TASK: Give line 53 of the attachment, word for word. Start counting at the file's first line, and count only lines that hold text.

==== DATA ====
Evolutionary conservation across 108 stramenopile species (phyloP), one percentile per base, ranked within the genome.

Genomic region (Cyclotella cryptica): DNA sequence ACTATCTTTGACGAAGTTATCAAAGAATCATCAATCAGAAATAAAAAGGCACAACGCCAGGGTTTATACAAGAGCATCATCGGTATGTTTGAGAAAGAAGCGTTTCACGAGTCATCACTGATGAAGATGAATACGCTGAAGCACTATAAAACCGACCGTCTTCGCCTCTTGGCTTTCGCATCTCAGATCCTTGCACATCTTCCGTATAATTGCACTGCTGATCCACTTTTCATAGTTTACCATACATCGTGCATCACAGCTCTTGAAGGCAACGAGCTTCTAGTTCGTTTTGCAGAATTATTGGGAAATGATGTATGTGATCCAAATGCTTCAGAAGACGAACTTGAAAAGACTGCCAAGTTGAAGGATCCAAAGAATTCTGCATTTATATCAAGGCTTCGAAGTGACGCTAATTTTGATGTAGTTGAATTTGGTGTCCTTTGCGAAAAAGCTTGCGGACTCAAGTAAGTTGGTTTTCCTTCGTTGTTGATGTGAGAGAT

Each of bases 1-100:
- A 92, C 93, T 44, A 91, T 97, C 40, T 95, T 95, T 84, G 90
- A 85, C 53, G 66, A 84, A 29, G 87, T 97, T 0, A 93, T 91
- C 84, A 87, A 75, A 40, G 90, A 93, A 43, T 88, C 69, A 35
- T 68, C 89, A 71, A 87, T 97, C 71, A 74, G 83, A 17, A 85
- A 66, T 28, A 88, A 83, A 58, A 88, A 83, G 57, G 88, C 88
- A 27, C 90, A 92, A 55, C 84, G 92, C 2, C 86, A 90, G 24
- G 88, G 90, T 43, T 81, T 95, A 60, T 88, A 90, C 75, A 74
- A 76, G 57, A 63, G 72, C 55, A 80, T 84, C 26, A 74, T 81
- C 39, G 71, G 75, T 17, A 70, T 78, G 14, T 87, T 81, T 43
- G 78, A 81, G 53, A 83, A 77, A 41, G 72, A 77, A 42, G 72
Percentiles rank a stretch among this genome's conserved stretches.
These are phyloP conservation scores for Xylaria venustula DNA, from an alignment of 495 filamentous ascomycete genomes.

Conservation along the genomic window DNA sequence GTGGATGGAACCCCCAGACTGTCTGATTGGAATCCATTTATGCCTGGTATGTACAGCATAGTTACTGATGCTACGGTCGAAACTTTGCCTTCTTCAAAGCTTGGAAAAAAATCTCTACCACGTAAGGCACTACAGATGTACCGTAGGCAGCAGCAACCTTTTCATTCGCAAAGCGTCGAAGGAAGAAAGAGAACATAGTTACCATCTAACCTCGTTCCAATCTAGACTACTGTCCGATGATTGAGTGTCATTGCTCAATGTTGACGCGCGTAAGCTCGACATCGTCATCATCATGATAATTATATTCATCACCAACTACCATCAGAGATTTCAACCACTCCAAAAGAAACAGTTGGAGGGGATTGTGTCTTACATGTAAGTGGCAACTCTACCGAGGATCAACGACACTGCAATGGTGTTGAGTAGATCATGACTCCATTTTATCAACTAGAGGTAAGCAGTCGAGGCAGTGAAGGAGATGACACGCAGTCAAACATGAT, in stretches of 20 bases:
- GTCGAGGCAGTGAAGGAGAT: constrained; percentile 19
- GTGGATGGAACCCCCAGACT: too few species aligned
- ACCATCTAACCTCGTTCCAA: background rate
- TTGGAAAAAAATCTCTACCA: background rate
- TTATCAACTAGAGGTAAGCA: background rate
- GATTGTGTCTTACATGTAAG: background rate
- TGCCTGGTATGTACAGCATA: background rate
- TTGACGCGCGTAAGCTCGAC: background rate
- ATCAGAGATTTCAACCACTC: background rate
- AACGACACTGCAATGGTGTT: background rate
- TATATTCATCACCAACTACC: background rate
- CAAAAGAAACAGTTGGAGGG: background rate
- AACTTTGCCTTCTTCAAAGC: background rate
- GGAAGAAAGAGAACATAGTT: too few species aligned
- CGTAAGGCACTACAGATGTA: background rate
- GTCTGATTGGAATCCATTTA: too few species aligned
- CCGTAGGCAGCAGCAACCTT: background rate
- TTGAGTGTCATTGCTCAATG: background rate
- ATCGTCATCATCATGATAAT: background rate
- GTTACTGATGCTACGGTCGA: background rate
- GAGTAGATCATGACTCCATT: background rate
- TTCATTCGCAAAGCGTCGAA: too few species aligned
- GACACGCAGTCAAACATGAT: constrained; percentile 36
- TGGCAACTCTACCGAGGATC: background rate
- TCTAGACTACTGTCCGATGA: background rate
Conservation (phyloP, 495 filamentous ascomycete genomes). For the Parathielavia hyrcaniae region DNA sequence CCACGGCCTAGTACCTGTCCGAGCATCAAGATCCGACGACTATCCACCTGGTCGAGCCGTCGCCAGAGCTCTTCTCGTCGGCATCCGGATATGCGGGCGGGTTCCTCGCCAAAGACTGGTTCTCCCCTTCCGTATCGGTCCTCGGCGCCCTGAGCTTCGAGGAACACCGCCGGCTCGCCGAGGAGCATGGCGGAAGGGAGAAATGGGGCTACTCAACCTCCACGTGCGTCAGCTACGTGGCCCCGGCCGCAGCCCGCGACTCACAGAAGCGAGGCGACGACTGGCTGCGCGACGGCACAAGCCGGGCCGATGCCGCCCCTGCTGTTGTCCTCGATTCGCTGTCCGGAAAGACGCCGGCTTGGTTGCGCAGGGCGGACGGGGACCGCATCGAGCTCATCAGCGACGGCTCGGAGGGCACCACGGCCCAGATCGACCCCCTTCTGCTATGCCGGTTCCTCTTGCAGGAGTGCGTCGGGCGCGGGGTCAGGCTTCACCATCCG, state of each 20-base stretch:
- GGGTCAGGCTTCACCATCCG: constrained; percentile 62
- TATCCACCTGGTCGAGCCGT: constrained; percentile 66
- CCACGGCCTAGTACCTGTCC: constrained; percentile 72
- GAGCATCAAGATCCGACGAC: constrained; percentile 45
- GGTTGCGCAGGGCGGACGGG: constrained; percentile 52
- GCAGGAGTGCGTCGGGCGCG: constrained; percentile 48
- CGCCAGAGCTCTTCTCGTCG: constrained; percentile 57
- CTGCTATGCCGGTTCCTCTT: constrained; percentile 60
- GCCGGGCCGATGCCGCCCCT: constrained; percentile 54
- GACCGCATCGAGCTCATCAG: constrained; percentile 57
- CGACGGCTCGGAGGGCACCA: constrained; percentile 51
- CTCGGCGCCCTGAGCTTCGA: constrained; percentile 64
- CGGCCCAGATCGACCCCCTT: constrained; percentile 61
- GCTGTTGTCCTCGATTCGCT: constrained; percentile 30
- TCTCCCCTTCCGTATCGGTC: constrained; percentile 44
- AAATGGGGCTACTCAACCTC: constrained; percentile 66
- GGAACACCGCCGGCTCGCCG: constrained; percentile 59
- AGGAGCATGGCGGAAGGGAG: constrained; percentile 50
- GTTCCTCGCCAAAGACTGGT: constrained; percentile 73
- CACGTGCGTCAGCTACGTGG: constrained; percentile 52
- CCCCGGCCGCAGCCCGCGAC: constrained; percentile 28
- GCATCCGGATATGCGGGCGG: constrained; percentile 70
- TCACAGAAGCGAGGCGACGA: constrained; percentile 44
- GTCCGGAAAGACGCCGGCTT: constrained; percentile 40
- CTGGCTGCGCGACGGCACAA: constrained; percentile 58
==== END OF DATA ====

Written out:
- CGACGGCTCGGAGGGCACCA: constrained; percentile 51